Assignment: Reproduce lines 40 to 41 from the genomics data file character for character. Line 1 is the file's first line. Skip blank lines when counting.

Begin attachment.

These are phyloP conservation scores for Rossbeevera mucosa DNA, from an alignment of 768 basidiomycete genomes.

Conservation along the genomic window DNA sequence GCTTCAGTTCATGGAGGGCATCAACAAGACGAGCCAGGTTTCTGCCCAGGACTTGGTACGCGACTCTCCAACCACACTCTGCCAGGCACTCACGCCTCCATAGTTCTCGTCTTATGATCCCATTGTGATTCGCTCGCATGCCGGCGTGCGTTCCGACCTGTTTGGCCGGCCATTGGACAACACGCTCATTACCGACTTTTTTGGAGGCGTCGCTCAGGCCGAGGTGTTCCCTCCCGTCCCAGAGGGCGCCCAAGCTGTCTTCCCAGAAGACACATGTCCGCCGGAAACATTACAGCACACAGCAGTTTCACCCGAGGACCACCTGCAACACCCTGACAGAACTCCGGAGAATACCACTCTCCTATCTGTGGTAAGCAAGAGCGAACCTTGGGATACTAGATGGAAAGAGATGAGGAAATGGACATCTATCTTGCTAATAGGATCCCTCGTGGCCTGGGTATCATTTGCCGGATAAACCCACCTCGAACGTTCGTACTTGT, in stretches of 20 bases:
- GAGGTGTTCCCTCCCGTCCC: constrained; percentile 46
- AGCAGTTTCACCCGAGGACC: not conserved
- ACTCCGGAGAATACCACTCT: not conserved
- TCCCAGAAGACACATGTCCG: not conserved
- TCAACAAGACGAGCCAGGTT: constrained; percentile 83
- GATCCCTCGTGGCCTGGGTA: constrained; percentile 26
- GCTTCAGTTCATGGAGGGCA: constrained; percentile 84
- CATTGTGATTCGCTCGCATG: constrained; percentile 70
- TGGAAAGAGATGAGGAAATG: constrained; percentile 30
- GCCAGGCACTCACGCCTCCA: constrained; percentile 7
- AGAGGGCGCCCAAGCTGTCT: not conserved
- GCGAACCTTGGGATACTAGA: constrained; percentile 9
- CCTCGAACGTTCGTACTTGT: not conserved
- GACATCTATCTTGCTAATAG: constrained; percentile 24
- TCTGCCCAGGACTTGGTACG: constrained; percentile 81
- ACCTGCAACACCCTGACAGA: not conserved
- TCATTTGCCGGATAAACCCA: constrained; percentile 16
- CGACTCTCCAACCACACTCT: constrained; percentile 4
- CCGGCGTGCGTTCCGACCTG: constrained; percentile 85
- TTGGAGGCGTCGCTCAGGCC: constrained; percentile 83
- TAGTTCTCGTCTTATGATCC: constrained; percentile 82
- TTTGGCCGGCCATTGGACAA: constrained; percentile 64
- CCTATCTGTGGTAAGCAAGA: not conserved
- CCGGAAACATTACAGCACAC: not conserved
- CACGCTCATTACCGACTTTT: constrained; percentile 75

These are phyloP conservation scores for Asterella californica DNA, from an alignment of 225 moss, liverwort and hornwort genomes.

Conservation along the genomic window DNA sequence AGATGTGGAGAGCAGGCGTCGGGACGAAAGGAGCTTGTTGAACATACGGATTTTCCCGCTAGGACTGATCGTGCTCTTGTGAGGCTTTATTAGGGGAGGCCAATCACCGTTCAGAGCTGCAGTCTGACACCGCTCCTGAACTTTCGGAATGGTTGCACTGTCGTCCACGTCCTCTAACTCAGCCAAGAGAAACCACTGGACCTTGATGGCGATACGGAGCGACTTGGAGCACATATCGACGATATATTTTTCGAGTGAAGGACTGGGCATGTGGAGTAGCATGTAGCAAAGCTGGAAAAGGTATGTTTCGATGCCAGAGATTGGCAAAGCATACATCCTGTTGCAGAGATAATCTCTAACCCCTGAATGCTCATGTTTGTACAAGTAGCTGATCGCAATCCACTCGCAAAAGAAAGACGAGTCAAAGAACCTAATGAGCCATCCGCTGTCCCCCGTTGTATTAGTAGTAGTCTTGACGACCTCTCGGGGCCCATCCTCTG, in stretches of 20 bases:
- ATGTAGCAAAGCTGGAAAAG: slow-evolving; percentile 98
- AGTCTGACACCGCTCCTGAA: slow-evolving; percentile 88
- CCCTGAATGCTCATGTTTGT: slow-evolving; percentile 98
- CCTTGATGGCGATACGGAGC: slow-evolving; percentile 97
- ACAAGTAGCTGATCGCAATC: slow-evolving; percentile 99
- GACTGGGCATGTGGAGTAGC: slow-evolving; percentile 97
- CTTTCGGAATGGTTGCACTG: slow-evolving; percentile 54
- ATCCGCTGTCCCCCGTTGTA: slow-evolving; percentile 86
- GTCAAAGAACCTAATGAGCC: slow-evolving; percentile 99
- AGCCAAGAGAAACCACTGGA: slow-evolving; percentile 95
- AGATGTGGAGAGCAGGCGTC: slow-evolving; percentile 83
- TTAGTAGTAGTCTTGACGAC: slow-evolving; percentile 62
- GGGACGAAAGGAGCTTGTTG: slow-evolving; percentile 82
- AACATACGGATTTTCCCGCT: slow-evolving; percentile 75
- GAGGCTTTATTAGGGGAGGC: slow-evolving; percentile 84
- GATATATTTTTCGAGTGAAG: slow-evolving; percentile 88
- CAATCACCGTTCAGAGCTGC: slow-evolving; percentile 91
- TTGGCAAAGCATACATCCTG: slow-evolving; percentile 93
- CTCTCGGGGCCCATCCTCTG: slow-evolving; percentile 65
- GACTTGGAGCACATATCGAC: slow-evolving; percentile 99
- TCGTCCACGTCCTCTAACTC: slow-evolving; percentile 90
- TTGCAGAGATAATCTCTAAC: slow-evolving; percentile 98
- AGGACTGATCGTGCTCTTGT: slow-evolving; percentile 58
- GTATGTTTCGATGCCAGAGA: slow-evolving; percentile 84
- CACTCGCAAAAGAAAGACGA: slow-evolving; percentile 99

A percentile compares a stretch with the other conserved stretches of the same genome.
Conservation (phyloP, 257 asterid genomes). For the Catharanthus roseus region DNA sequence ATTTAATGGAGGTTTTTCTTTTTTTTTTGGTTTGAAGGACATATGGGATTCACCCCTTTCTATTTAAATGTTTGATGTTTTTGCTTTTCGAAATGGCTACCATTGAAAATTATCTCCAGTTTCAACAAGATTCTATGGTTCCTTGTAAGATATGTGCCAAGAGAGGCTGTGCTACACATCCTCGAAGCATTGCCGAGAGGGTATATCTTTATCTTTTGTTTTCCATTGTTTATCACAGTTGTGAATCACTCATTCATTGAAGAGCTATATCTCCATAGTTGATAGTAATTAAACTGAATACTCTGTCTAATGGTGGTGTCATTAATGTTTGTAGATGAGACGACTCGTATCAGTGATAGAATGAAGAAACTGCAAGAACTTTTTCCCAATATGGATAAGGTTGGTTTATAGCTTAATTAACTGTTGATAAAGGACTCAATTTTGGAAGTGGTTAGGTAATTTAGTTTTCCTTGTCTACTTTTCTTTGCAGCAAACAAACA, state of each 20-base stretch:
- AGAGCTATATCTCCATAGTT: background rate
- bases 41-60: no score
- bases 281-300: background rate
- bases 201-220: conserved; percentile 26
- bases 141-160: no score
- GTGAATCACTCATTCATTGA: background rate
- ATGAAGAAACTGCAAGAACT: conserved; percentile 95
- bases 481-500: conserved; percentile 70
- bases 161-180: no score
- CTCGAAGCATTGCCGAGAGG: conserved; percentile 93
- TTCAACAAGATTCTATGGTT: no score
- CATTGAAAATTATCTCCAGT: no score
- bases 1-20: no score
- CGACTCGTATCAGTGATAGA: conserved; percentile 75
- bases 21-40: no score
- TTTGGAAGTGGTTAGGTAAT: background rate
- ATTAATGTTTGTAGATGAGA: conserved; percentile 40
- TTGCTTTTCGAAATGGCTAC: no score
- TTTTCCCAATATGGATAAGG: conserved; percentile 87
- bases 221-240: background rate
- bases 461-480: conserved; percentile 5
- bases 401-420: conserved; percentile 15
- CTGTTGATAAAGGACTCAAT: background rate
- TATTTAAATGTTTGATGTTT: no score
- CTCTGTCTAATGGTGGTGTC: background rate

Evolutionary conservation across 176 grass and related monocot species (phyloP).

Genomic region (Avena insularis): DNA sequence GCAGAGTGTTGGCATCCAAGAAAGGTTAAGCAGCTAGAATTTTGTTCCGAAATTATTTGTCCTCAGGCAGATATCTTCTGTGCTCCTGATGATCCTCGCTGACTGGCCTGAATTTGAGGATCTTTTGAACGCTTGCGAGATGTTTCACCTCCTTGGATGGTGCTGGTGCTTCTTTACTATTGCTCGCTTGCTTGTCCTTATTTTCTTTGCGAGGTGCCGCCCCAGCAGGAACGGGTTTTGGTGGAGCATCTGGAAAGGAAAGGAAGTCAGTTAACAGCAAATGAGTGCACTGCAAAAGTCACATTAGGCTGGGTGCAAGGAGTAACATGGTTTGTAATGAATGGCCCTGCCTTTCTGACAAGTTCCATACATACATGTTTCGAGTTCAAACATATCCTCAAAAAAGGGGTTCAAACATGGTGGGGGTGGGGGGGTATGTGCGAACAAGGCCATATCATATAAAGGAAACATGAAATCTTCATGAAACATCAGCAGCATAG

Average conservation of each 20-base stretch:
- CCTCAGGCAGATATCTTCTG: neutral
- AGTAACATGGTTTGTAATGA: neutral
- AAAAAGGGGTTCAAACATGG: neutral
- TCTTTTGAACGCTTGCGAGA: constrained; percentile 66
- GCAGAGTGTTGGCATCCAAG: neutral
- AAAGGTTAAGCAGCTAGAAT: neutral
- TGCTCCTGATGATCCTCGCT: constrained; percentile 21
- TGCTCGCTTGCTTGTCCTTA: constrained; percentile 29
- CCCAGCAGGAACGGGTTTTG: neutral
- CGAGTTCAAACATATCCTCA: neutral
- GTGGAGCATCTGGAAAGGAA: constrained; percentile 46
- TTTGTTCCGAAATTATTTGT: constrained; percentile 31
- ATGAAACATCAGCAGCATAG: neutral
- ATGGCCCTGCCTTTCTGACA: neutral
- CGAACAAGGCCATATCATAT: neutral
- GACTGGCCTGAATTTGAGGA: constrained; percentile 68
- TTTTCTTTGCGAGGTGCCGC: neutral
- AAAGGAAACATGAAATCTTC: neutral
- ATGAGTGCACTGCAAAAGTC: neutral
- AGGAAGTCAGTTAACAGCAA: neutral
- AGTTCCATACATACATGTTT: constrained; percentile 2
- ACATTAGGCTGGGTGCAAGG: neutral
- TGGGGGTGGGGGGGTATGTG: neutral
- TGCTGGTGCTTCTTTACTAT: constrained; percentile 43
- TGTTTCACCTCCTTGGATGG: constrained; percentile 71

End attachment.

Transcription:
- AGATGTGGAGAGCAGGCGTC: slow-evolving; percentile 83
- TTAGTAGTAGTCTTGACGAC: slow-evolving; percentile 62